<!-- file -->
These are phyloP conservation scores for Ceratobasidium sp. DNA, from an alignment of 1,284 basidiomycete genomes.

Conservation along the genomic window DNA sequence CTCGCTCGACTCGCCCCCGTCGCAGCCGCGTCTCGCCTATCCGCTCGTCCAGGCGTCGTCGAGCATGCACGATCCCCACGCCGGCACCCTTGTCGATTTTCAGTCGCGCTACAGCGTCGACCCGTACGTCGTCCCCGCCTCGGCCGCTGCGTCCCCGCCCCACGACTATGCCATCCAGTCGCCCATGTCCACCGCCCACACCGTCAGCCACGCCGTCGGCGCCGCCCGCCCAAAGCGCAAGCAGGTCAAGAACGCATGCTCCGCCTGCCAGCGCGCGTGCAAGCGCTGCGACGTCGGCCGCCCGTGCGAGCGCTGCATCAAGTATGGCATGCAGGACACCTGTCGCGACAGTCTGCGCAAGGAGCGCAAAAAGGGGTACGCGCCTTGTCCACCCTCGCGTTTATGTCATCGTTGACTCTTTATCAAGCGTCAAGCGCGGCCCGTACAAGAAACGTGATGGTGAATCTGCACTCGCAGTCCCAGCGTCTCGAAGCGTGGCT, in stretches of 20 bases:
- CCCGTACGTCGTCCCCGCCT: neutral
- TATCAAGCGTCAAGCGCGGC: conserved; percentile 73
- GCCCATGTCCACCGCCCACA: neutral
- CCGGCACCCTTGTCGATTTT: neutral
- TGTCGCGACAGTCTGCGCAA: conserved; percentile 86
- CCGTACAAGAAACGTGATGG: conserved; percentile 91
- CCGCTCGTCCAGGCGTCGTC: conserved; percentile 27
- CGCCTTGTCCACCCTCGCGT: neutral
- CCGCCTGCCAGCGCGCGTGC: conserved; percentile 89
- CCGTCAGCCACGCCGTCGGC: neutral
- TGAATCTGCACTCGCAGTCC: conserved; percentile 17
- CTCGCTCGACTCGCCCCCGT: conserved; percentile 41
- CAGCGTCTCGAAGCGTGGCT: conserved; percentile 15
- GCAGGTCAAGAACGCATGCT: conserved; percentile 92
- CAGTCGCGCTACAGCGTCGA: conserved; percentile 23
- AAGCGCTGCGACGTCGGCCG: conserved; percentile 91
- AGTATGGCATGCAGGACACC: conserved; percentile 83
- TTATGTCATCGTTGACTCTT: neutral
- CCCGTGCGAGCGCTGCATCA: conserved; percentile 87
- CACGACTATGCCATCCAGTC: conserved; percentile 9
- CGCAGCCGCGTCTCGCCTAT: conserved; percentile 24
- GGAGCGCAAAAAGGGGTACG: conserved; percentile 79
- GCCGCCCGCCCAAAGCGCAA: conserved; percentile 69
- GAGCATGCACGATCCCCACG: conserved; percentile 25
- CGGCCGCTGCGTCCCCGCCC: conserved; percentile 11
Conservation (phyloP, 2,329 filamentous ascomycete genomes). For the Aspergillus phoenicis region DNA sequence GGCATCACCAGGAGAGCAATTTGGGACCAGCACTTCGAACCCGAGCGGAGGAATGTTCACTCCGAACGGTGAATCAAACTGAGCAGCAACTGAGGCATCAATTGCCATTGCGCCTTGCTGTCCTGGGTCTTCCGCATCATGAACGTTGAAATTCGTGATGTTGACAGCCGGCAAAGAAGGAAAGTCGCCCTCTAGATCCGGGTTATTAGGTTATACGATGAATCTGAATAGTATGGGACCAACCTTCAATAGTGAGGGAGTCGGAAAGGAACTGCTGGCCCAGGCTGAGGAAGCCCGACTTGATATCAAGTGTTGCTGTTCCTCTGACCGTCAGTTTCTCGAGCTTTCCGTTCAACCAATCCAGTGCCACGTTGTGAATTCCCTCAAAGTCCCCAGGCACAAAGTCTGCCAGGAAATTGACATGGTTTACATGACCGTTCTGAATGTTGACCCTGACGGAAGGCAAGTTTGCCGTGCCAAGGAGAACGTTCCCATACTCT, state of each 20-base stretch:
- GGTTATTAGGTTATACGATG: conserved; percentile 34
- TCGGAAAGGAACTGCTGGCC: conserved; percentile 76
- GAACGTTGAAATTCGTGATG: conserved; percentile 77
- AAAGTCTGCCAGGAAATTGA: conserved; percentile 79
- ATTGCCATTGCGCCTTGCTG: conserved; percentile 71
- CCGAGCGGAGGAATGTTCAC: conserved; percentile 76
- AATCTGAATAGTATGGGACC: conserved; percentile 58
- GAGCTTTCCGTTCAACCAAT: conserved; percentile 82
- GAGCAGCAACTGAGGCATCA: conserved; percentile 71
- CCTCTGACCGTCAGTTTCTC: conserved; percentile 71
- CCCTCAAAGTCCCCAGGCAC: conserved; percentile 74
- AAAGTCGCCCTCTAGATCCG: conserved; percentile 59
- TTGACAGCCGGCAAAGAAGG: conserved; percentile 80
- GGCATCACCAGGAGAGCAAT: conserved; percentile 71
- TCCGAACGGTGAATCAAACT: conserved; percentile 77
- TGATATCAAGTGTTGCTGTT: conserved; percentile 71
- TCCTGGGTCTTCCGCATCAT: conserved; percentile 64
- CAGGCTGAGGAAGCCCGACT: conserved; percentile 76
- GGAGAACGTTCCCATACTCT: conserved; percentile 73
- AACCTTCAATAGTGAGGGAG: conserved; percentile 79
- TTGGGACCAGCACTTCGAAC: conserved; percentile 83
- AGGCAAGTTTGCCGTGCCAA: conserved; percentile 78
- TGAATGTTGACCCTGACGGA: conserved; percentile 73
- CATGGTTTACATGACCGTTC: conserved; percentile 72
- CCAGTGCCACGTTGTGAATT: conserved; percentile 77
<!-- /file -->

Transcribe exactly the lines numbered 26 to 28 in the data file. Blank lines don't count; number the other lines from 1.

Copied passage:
- GAGCATGCACGATCCCCACG: conserved; percentile 25
- CGGCCGCTGCGTCCCCGCCC: conserved; percentile 11
Conservation (phyloP, 2,329 filamentous ascomycete genomes). For the Aspergillus phoenicis region DNA sequence GGCATCACCAGGAGAGCAATTTGGGACCAGCACTTCGAACCCGAGCGGAGGAATGTTCACTCCGAACGGTGAATCAAACTGAGCAGCAACTGAGGCATCAATTGCCATTGCGCCTTGCTGTCCTGGGTCTTCCGCATCATGAACGTTGAAATTCGTGATGTTGACAGCCGGCAAAGAAGGAAAGTCGCCCTCTAGATCCGGGTTATTAGGTTATACGATGAATCTGAATAGTATGGGACCAACCTTCAATAGTGAGGGAGTCGGAAAGGAACTGCTGGCCCAGGCTGAGGAAGCCCGACTTGATATCAAGTGTTGCTGTTCCTCTGACCGTCAGTTTCTCGAGCTTTCCGTTCAACCAATCCAGTGCCACGTTGTGAATTCCCTCAAAGTCCCCAGGCACAAAGTCTGCCAGGAAATTGACATGGTTTACATGACCGTTCTGAATGTTGACCCTGACGGAAGGCAAGTTTGCCGTGCCAAGGAGAACGTTCCCATACTCT, state of each 20-base stretch: